Importantly, Scott didn't say this in a menacing way, but he didn't take no for an answer, either. Ultimately, Scott didn't expect his stunt to pan out as well as it did, but he had actually done it before.
"I've done it before with Coyote," he said. "There was a situation where I was delivering a load in Atlanta and I was waiting for over 18 hours. I called the customer support and nobody replied, or they just told me to keep waiting. This was supposed to be a reefer load. I canceled two other loads for this one."
Eventually, in desperation, Scott told Coyote "don't even pay me to deliver it, I'm willing to withdraw this load for free, don't pay me for detention and don't pay me for a layover. I have an emergency with my daughter and I have to go."
This was intended as a simple 200-or-so-mile haul from Savannah to Atlanta he'd picked up to get back to his home base in Texas. He selected the load while in Jacksonville, simply looking for a run to get him moving back West.
With ample time at the receiver, doubting his reefer load would get accepted after 18 hours, Scott googled "Coyote office" and found they had a location in Atlanta. "I drove my truck and parked my truck right in front," he said. "I knew that action was going to be taken immediately. I knew that the police are going to be called and tell me to move my truck. I know they can arrest me, but then I know I can post the bond. That's always on my mind, that's the worst case."
For Scott, the payment issue sits second to principles, morals, duty.
"I went to protest my opinion. You guys are not right," he said. "I tried all the legal ways to get paid. A little deviance is OK sometimes."
In the case of Coyote, Scott said they paid the same day for the load he delivered in Atlanta.
TQL, by late October, was still stringing Scott along. A representative named "Bill" took on Scott's claim and promised to personally oversee it and make amends where possible after seeing Scott post on LinkedIn that he'd be visiting TQL's office.
"You are owing me for over 100 days now. What happens if nobody takes it up? Do I wait for a year? I just got to keep waiting? There's no infinite time to wait," said Scott. "I told them that over the phone," and Bill said he'd "expedite the case, and the claim is going to be taken care of."
Scott said he would only delay visiting TQL's office because of Bill's outreach. "I want to show you I can be reasonable," he said. "Just communicate with me. If you communicated with me, we wouldn't have a problem."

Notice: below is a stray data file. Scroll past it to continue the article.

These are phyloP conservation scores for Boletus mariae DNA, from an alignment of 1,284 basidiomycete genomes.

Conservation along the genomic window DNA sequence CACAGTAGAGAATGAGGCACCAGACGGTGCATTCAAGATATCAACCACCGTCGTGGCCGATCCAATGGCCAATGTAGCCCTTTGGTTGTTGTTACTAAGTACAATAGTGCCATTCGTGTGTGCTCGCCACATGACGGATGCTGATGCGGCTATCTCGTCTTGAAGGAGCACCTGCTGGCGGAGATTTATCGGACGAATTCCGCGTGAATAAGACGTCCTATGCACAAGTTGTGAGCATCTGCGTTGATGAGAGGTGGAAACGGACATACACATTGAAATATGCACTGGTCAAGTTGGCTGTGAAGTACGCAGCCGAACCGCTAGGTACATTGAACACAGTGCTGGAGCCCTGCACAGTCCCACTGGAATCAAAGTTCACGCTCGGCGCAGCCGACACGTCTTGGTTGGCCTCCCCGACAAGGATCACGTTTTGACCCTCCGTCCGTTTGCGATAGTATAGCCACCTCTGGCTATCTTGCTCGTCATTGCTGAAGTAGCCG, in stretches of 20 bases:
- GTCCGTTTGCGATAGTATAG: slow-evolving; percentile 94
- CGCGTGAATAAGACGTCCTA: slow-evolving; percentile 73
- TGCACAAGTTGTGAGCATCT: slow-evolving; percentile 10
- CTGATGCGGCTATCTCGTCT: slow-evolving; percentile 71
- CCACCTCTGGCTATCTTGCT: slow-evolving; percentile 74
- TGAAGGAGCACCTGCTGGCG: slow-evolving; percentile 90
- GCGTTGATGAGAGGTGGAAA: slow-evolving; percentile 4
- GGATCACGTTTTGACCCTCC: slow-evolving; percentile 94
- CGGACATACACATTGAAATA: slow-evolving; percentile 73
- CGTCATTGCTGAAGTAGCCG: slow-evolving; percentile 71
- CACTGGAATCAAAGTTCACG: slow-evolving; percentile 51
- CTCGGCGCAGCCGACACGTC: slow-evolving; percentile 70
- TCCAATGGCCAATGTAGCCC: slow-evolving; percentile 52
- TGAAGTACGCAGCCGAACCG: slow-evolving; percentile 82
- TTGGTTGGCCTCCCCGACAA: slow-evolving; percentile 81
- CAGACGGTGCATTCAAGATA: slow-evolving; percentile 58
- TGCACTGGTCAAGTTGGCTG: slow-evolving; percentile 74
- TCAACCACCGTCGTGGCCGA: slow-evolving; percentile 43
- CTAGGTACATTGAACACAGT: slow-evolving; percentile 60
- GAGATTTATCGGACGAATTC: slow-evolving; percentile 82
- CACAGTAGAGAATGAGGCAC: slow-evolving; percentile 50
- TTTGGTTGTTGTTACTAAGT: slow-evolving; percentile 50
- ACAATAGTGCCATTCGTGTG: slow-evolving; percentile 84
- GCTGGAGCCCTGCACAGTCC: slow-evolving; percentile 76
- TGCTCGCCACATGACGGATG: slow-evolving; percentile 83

Two more days passed. Bill called Scott to say he was working on the claim and that they'd release the funds, but only $6,000 -- withholding the original claim amount of about $2,000.
Now, more paperwork. TQL, according to Scott, tried to dispute his paperwork, saying his factoring company had not issued an invoice, although Scott had provided that documentation. Scott had the factoring company send the invoice again, but still no word on the $8,000.
At this point, Scott had a day off and just so happened to be in Ohio. He was planning to take the wife and kids on vacation the next week. "It would be nice to have $8,000 in my pocket," he said, so he called TQL for an update. Once again, the rep who picked up asked for his MC number. Once again, he's put on hold. Once again, they tell him Bill is on another call. Once again he patiently waits to hear back.
Scott said he'd wait on hold for Bill, but Bill wasn't around. Enough was enough.
"This is not a threat, this is an action," said Scott to TQL.
Scott's wife backed him up, briefly speaking to TQL on the phone about the long, dreadful saga.
"My previous message was I only have a tiny bit of patience with TQL, I already woke up on the backfoot waiting for them to call on me, so now I'm going to take action," he said. "I took a shower and got dressed. I was 22 minutes away, but I stopped at Walmart and got spray paint."
Scott wrote the now-infamous message on his trailer and headed over. His two other trucks were on standby, ready to come help him out. Mike Boston of NOOA, according to Scott, said they could have 20 trucks down there if he needed backup.
"I didn't come here to steal, I didn't come here to fight, I came to send a message," said Scott.
What happened next will probably go down as something of a legend in trucking lore. Scott pulled up to TQL, got the police called on him by security, and went on Facebook Live. Hundreds viewed the stream live, and many countless thousands more since then. TQL faculty filmed the event from inside the building. Some TQL staffers came and spoke to Scott outside.